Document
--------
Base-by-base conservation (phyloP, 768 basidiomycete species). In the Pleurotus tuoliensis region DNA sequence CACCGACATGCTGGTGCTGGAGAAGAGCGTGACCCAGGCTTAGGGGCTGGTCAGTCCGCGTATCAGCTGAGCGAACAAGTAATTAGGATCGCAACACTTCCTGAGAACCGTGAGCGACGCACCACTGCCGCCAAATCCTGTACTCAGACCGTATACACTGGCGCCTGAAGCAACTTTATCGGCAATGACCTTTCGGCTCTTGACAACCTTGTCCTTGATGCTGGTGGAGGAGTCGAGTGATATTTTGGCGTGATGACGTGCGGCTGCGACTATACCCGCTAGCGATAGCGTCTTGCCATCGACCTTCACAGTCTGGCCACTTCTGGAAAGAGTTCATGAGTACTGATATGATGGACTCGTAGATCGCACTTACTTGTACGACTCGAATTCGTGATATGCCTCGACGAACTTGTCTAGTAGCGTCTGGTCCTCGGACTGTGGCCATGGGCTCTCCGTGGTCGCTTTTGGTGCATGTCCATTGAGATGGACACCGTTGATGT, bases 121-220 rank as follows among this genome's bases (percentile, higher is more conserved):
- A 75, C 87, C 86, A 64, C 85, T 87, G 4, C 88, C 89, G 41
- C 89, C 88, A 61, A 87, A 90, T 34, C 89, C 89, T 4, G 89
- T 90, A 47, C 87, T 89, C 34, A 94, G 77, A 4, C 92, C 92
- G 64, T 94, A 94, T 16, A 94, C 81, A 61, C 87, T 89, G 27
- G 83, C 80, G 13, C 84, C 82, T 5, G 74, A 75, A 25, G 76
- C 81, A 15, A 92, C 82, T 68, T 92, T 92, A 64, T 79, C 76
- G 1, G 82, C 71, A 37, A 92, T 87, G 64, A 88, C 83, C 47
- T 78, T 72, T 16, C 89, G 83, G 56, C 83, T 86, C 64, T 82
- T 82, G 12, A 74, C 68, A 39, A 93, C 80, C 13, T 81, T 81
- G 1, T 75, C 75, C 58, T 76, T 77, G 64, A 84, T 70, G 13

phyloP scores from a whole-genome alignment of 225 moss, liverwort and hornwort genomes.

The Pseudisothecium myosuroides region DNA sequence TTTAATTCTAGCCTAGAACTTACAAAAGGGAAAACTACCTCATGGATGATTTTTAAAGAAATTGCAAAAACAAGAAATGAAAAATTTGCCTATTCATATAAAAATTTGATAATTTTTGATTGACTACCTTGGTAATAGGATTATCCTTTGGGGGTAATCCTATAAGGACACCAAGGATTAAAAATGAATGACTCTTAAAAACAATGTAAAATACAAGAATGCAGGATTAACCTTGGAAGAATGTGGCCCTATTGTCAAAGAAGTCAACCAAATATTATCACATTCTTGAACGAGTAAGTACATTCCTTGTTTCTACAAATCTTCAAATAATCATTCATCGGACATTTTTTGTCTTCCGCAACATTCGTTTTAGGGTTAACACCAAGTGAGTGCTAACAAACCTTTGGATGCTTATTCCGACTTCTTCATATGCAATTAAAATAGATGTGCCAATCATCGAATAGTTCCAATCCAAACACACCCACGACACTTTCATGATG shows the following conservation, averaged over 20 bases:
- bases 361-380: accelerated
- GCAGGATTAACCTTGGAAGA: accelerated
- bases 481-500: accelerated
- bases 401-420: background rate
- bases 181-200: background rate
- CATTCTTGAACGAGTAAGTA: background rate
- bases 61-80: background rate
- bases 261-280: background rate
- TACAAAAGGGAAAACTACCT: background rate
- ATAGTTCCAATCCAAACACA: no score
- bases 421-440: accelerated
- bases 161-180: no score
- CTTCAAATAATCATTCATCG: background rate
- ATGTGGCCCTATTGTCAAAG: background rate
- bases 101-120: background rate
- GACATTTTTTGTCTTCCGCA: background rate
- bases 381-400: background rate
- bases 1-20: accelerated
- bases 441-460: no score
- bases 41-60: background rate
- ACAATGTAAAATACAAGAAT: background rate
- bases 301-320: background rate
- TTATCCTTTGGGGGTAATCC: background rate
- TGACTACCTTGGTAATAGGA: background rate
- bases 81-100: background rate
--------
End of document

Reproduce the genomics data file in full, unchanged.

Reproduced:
Base-by-base conservation (phyloP, 768 basidiomycete species). In the Pleurotus tuoliensis region DNA sequence CACCGACATGCTGGTGCTGGAGAAGAGCGTGACCCAGGCTTAGGGGCTGGTCAGTCCGCGTATCAGCTGAGCGAACAAGTAATTAGGATCGCAACACTTCCTGAGAACCGTGAGCGACGCACCACTGCCGCCAAATCCTGTACTCAGACCGTATACACTGGCGCCTGAAGCAACTTTATCGGCAATGACCTTTCGGCTCTTGACAACCTTGTCCTTGATGCTGGTGGAGGAGTCGAGTGATATTTTGGCGTGATGACGTGCGGCTGCGACTATACCCGCTAGCGATAGCGTCTTGCCATCGACCTTCACAGTCTGGCCACTTCTGGAAAGAGTTCATGAGTACTGATATGATGGACTCGTAGATCGCACTTACTTGTACGACTCGAATTCGTGATATGCCTCGACGAACTTGTCTAGTAGCGTCTGGTCCTCGGACTGTGGCCATGGGCTCTCCGTGGTCGCTTTTGGTGCATGTCCATTGAGATGGACACCGTTGATGT, bases 121-220 rank as follows among this genome's bases (percentile, higher is more conserved):
- A 75, C 87, C 86, A 64, C 85, T 87, G 4, C 88, C 89, G 41
- C 89, C 88, A 61, A 87, A 90, T 34, C 89, C 89, T 4, G 89
- T 90, A 47, C 87, T 89, C 34, A 94, G 77, A 4, C 92, C 92
- G 64, T 94, A 94, T 16, A 94, C 81, A 61, C 87, T 89, G 27
- G 83, C 80, G 13, C 84, C 82, T 5, G 74, A 75, A 25, G 76
- C 81, A 15, A 92, C 82, T 68, T 92, T 92, A 64, T 79, C 76
- G 1, G 82, C 71, A 37, A 92, T 87, G 64, A 88, C 83, C 47
- T 78, T 72, T 16, C 89, G 83, G 56, C 83, T 86, C 64, T 82
- T 82, G 12, A 74, C 68, A 39, A 93, C 80, C 13, T 81, T 81
- G 1, T 75, C 75, C 58, T 76, T 77, G 64, A 84, T 70, G 13

phyloP scores from a whole-genome alignment of 225 moss, liverwort and hornwort genomes.

The Pseudisothecium myosuroides region DNA sequence TTTAATTCTAGCCTAGAACTTACAAAAGGGAAAACTACCTCATGGATGATTTTTAAAGAAATTGCAAAAACAAGAAATGAAAAATTTGCCTATTCATATAAAAATTTGATAATTTTTGATTGACTACCTTGGTAATAGGATTATCCTTTGGGGGTAATCCTATAAGGACACCAAGGATTAAAAATGAATGACTCTTAAAAACAATGTAAAATACAAGAATGCAGGATTAACCTTGGAAGAATGTGGCCCTATTGTCAAAGAAGTCAACCAAATATTATCACATTCTTGAACGAGTAAGTACATTCCTTGTTTCTACAAATCTTCAAATAATCATTCATCGGACATTTTTTGTCTTCCGCAACATTCGTTTTAGGGTTAACACCAAGTGAGTGCTAACAAACCTTTGGATGCTTATTCCGACTTCTTCATATGCAATTAAAATAGATGTGCCAATCATCGAATAGTTCCAATCCAAACACACCCACGACACTTTCATGATG shows the following conservation, averaged over 20 bases:
- bases 361-380: accelerated
- GCAGGATTAACCTTGGAAGA: accelerated
- bases 481-500: accelerated
- bases 401-420: background rate
- bases 181-200: background rate
- CATTCTTGAACGAGTAAGTA: background rate
- bases 61-80: background rate
- bases 261-280: background rate
- TACAAAAGGGAAAACTACCT: background rate
- ATAGTTCCAATCCAAACACA: no score
- bases 421-440: accelerated
- bases 161-180: no score
- CTTCAAATAATCATTCATCG: background rate
- ATGTGGCCCTATTGTCAAAG: background rate
- bases 101-120: background rate
- GACATTTTTTGTCTTCCGCA: background rate
- bases 381-400: background rate
- bases 1-20: accelerated
- bases 441-460: no score
- bases 41-60: background rate
- ACAATGTAAAATACAAGAAT: background rate
- bases 301-320: background rate
- TTATCCTTTGGGGGTAATCC: background rate
- TGACTACCTTGGTAATAGGA: background rate
- bases 81-100: background rate